Three Bollards Outside My House

What’s so exciting about that? Just three bollards out of treated pine? Surely nothing to write home about.

But, recently, they were the scene of a stand-off of breathtaking effrontery involving some of the local bird-life, a stand-off worthy of inclusion in a David Attenborough documentary. Had I taken a video of the incident, it would have surely gone viral on social media.

A picture is reportedly worth a thousand words but, alas, I have no pictures. So you’ll just have to make do with my words instead. And a tad of your visual imagination.

A large kookaburra, king of the bush, positioned himself/herself proudly on top of the centre bollard. Within minutes, a pair of butcher birds, each about half the size of the kookaburra, took over the bollards on each side. The kookaburra looked nervously at one butcher bird, then at the other, feeling himself/herself surrounded, capable of attack from either direction.

Then, in miraculous synchrony, a thing of great wonder, the butcher birds made their move. In a trice, they had swapped places. Their trajectories were opposing arcs, as of low-flying ballistic missiles. The kookaburra would have felt the breeze – and not a benign one – from their flapping wings on his/her ears. At the conclusion of this slick manoeuvre by the butcher birds, the kookaburra was still perched on the central bollard with a threat from each side, but with the positions of his/her attackers reversed.

The kookaburra, flummoxed, took quick nervous peeks to each side. The butcher birds glared back.

Then, to my delight and to the kookaburra’s consternation, the butcher birds repeated the manoeuvre, quickly and gracefully. They swapped places again. The kookaburra shot nervous glances to each side. The butcher birds just glared.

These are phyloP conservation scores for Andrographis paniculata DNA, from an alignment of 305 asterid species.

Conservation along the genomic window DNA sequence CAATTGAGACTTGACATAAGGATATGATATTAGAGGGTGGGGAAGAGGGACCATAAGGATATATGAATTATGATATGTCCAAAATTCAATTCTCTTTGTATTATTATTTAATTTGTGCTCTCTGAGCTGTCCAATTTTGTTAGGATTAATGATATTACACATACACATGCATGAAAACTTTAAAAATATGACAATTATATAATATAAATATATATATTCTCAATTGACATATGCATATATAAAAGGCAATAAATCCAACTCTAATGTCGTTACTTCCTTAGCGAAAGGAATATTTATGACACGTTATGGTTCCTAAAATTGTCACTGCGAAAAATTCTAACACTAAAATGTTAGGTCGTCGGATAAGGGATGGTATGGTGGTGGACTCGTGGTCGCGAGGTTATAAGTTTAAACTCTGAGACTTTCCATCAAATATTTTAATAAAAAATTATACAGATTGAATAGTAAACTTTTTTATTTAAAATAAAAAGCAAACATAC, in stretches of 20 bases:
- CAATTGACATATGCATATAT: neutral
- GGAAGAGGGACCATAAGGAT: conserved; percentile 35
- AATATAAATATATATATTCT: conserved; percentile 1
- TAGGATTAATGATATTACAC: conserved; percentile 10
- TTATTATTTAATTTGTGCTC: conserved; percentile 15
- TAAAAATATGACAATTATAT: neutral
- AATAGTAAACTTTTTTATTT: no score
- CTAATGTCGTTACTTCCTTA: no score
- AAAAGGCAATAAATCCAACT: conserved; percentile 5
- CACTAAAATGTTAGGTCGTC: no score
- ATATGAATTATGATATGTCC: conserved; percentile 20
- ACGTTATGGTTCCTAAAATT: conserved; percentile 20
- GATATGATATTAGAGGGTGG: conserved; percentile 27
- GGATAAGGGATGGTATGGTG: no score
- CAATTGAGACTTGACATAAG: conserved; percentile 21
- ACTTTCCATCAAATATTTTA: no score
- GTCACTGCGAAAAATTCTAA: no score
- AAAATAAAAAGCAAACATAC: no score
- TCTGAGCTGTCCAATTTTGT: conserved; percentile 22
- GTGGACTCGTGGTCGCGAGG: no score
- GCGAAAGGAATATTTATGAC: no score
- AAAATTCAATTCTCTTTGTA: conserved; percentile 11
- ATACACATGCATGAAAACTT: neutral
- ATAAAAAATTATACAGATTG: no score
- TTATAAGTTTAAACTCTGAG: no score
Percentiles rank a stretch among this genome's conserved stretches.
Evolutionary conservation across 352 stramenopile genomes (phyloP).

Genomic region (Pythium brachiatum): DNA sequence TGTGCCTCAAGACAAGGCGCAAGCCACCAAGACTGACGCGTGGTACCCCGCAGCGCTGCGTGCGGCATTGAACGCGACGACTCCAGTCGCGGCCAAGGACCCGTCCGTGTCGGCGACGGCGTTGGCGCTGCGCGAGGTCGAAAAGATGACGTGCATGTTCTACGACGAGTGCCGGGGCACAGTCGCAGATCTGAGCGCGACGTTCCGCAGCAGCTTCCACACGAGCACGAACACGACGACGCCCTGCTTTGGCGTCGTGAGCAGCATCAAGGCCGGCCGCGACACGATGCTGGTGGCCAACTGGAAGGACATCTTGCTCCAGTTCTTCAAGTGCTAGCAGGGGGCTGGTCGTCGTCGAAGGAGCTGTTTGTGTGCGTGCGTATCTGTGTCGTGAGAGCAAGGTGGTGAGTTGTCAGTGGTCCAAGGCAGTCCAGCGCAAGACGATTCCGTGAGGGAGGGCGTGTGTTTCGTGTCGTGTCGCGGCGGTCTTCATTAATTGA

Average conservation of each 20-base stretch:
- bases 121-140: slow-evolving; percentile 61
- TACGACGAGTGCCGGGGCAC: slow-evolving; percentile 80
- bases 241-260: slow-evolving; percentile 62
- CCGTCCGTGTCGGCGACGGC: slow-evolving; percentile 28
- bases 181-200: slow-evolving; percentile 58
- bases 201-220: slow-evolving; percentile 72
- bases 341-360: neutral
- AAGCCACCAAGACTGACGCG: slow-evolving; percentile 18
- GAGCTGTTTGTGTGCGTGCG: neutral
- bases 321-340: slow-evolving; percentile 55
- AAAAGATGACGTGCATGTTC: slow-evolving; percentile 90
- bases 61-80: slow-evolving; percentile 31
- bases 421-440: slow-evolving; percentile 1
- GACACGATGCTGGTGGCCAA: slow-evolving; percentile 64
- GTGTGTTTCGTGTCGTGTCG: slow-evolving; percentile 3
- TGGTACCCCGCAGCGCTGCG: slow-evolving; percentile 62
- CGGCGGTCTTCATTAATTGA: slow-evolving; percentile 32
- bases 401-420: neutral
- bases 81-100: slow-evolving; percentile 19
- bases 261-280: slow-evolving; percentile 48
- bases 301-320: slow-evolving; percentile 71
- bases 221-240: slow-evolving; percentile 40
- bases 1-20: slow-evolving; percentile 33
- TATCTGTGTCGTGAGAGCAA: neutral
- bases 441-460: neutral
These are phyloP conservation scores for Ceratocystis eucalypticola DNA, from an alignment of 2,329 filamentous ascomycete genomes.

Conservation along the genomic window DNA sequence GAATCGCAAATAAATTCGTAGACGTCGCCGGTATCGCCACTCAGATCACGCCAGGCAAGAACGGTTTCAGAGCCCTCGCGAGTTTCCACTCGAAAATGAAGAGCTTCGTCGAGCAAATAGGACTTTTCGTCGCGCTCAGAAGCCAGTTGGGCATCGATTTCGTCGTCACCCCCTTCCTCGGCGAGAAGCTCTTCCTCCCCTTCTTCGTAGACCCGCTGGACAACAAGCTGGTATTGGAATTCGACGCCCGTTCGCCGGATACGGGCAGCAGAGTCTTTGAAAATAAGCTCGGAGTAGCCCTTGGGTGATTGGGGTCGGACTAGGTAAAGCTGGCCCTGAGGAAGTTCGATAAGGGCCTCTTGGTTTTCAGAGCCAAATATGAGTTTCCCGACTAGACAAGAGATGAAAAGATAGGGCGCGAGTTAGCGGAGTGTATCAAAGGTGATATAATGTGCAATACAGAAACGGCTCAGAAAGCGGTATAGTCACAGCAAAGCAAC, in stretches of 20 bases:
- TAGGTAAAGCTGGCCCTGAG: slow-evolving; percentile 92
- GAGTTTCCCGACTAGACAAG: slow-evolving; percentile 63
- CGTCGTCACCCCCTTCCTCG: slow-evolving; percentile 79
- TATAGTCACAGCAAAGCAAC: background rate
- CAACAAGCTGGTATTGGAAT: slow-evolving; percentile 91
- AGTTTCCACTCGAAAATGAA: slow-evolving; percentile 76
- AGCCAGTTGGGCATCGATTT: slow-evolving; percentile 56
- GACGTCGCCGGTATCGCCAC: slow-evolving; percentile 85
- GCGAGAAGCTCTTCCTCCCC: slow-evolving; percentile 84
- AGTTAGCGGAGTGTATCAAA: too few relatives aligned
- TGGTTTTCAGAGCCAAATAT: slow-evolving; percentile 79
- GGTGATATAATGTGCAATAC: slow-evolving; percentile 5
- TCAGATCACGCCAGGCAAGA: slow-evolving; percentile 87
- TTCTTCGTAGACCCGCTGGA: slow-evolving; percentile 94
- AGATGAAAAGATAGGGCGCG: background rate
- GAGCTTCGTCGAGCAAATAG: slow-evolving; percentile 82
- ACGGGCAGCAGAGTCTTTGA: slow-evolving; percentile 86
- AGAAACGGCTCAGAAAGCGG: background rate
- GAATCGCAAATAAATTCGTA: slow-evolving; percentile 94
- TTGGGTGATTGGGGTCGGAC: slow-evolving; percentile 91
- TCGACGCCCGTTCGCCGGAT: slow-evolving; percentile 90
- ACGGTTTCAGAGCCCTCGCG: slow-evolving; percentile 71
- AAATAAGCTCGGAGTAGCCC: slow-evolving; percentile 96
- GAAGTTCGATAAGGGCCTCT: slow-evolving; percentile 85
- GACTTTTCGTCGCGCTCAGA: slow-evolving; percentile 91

The butcher birds did their trick a third time. Now the kookaburra had had enough. Intimidated, he/she hopped down to the base of the centre bollard, conceding defeat. The butcher birds glared down from a height with disdain.

One of the butcher birds then flew away. I imagined he/she in mid-flight saying to the one remaining, ‘We’ve got this guy’s measure now. You don’t need me. From hereon, you can handle the situation on your own.’

This remaining butcher bird continued to glare down at his/her quarry. Finally, the kookaburra shut up shop. He/she flew away to a position beneath dense bushes in my front yard, humiliated, but safe now from the perceived threat of aerial attack.

After a moment or two, the remaining butcher bird took off. Mission accomplished. Dominance established. Territory no longer in dispute.

Butcher birds, though highly intelligent, are as ruthless as their name suggests. They clearly know how to behave cooperatively. They are the orcas of the air, and their white-on-black colouring testifies to this. They have even learnt how to make humans do their bidding. But that is another story for a future moment when I get around to telling it.

Finally, I should add that butcher birds have a most beautiful song, arguably the most attractive in the entire bird world. For tunefulness, their song is on a par with the iconic warble of the Australian magpie. I can’t quite make up my mind which I prefer. By contrast, the raucous laugh of the kookaburra, irresistible though it may be, could not be described as melodious.

Pity the poor kookaburra. Nothing here to laugh about.